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SEAN JHAROD C.

BOLOFER
C-SECTION OR CAESAREAN SECTION BIRTH DELIVERY

A C-section, or Caesarean section (also spelled Cesarean section), is a type of


surgery used to deliver a baby. The baby is surgically removed through an incision in
the mother's abdomen and then a second incision in the uterus.
In the US almost one in three pregnant women gave birth by C-section in 2013.
But in the early 1990s, about one in five pregnant women had a child this way.
These increased rates of Caesarean deliveries have been linked with a variety of
different factors from rising rates of obesity, diabetes and multiple births to increased
maternal age, which can all lead to more risky deliveries.
Although Caesarean births can be life saving for both mother and baby, studies
expressed concern that C-section deliveries might be overused, and they
have recommended ways to reduce the national rate.
These new guidelines call for allowing most women with low-risk pregnancies to
spend more time in the first stage of labor as well as encouraging women to avoid
excessive weight gain during pregnancy.
The key to reducing high C-section rates is preventing unnecessary first C-
sections.
These days, the majority of women who have had a first C-section will wind up
having a repeat C-section for the second time.
One way to possibly reduce C-section rates in this country is to educate women
about the benefits of vaginal delivery.
The following information will help educate pregnant women about what is
involved in a surgical delivery, and how they may feel before, during and after a C-
section.

Before surgery
To prepare for the operation, an IV will be placed in a woman's arm or hand to
give fluids and medications needed during surgery. Her abdomen will be washed and
her pubic hair may be clipped or trimmed.
A catheter is placed into a woman's bladder to remove urine, and it will stay for a
day after the surgery.
Women are usually given regional anesthesia, either an epidural block or a spinal
block. Both numb the lower half of the body but will allow the mother to be awake when
her baby is born. This tends to be safer than general anesthesia, where a woman would
be totally asleep during the delivery.
How a C-section is done
The obstetrician will use a knife to make a horizontal incision in the skin and the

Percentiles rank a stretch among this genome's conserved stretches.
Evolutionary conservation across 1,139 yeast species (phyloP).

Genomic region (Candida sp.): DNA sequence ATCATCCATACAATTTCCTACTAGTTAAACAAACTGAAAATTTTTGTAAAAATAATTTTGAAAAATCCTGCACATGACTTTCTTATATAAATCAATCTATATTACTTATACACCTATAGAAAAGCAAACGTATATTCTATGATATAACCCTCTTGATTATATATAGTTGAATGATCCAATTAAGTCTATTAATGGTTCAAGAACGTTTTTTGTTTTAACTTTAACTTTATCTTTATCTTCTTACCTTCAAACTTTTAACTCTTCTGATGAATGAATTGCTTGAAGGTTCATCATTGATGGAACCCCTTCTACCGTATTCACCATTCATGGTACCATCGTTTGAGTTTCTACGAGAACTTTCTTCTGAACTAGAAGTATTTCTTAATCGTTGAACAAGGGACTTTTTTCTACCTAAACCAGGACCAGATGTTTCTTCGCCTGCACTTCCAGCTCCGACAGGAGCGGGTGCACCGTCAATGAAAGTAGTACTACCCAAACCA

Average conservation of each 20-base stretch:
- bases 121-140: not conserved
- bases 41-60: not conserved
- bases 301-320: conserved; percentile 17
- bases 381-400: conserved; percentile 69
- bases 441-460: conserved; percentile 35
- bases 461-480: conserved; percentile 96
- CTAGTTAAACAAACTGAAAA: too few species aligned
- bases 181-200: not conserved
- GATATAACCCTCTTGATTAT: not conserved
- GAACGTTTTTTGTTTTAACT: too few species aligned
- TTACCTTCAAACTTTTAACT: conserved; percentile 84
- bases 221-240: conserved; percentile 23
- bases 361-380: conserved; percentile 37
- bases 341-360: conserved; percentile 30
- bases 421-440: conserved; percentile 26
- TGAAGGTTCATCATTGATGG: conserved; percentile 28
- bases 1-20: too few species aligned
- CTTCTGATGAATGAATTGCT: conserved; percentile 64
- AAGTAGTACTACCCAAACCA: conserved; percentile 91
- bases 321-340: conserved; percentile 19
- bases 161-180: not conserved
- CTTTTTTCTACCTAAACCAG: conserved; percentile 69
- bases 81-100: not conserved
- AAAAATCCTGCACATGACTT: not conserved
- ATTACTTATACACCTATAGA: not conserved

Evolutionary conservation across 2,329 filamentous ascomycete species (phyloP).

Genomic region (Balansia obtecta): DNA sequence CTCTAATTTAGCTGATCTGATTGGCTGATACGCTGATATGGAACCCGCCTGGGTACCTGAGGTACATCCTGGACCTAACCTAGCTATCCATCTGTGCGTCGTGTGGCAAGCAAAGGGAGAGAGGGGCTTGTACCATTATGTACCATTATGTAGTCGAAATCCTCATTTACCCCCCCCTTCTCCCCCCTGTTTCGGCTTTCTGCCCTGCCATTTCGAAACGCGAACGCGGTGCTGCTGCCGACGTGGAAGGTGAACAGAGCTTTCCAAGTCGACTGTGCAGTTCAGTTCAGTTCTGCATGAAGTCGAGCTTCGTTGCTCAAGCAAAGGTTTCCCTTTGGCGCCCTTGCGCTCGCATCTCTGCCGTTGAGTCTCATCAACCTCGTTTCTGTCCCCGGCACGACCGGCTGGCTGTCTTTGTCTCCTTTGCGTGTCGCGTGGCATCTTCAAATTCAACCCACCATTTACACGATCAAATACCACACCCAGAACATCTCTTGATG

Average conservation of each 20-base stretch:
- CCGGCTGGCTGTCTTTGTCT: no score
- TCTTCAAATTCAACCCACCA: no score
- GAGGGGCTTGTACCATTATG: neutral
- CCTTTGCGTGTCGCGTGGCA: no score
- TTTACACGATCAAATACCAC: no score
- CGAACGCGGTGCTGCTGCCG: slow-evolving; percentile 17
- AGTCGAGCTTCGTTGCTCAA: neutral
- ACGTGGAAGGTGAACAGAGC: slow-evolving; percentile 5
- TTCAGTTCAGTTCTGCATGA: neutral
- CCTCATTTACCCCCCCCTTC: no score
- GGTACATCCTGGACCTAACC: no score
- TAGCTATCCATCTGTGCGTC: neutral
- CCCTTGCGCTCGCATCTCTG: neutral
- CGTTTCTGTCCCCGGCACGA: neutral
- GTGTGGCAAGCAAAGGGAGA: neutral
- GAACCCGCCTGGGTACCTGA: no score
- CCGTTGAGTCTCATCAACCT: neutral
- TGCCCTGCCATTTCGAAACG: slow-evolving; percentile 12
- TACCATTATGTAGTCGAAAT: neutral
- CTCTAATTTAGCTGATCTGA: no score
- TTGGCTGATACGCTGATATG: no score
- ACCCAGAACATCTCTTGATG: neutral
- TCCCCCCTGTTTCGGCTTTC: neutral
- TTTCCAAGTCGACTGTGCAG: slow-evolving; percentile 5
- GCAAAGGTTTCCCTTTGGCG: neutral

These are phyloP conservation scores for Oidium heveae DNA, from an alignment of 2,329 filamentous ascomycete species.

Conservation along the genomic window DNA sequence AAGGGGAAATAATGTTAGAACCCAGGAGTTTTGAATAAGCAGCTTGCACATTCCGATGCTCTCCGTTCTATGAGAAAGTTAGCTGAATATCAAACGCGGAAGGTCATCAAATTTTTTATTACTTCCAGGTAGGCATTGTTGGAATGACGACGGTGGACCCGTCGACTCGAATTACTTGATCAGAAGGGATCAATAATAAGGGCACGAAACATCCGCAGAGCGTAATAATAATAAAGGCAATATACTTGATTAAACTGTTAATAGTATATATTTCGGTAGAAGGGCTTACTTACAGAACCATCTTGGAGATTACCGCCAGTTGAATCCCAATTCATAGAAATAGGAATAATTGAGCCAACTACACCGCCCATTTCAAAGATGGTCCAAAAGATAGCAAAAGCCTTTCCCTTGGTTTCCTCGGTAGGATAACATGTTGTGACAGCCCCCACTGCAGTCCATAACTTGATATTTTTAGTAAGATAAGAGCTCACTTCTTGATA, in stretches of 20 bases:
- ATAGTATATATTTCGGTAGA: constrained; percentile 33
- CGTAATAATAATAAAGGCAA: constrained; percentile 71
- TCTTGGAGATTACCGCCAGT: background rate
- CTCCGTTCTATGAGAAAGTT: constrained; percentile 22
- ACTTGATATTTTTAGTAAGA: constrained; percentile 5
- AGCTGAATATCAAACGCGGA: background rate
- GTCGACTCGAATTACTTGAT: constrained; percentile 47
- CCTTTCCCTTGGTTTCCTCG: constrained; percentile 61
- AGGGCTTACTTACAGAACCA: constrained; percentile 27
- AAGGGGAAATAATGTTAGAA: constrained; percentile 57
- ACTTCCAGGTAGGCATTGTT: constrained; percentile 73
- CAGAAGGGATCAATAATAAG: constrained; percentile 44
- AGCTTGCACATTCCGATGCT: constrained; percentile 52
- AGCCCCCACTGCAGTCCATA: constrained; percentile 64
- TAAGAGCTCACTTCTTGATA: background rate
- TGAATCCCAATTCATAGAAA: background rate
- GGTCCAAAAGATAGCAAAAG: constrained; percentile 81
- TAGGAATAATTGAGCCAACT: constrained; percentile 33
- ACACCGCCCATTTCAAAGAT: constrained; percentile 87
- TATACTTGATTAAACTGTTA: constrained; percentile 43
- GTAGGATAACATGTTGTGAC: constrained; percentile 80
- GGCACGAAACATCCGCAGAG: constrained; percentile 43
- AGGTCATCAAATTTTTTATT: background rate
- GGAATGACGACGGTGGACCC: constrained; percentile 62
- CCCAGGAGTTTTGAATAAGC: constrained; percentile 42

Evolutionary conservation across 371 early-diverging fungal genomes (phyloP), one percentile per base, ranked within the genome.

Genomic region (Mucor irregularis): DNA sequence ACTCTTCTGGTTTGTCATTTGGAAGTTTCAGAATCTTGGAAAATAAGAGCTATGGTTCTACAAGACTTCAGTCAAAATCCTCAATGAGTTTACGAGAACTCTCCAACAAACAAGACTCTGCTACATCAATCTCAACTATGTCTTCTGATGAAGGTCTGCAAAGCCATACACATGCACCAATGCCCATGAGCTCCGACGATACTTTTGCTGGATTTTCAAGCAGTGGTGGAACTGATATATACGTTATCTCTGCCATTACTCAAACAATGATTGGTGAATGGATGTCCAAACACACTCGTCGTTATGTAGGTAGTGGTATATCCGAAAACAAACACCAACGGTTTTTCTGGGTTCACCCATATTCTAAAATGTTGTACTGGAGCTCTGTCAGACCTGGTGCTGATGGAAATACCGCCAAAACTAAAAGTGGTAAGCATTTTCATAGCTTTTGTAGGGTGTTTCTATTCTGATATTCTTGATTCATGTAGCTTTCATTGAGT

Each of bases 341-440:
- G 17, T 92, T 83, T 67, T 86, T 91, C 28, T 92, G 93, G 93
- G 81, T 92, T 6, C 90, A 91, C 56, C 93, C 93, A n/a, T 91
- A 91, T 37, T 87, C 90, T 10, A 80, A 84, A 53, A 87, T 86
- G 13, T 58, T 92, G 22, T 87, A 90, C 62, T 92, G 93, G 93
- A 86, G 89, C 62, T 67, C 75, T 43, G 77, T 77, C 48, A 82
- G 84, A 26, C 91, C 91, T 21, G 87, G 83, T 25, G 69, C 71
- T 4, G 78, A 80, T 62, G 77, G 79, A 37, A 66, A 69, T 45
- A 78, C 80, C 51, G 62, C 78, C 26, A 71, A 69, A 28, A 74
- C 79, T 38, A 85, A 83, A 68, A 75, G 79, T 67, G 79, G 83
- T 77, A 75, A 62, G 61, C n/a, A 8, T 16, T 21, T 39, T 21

abdominal wall, usually along the bikini line, meaning that it's low enough down on the
pelvis that it would be covered up by underwear or a bikini bottom. Some women may
get a vertical, or up-and-down cut.
After the abdomen is opened, an incision is made in the uterus. Typically, a side-
to-side (horizontal) cut is made, which ruptures the amniotic sac surrounding the baby.
Once this protective membrane is ruptured, the baby is removed from the uterus, the
umbilical cord is cut, and the placenta is removed. The baby is examined then given
back to the mother for skin-to-skin contact.
The cut made to a woman's uterine wall is an important one because the way this
uterine scar heals can affect her ability to have a vaginal birth in the future.
Once the delivery and afterbirth are completed, the cuts made to the mother's
uterus are repaired with stitches, which will eventually dissolve under the skin. The
abdominal skin is closed with stitches or with staples, which are removed before a
woman leaves the hospital.
A woman typically spends 60 to 120 minutes in the operating room for a C-
section, depending upon whether any complications arise during the delivery.
After the surgery, a woman will be taken to the hospital's maternity ward to
recover.
Recovering from a C-section
After a C-section, a woman may spend two to four days in the hospital, but it may
take her up to six weeks to feel more like herself again.
Her abdomen will feel sore from the surgery and the skin and nerves in this area
will need time to heal. Women will be given narcotic pain medications to take the edge
off any post-surgery pain, and most women use them for about two weeks afterward.
A woman may also experience bleeding for about four to six weeks after a
surgical birth. She is also advised to not have sex for a few weeks after her C-section
and to also avoid strenuous activities, such as lifting heavy objects.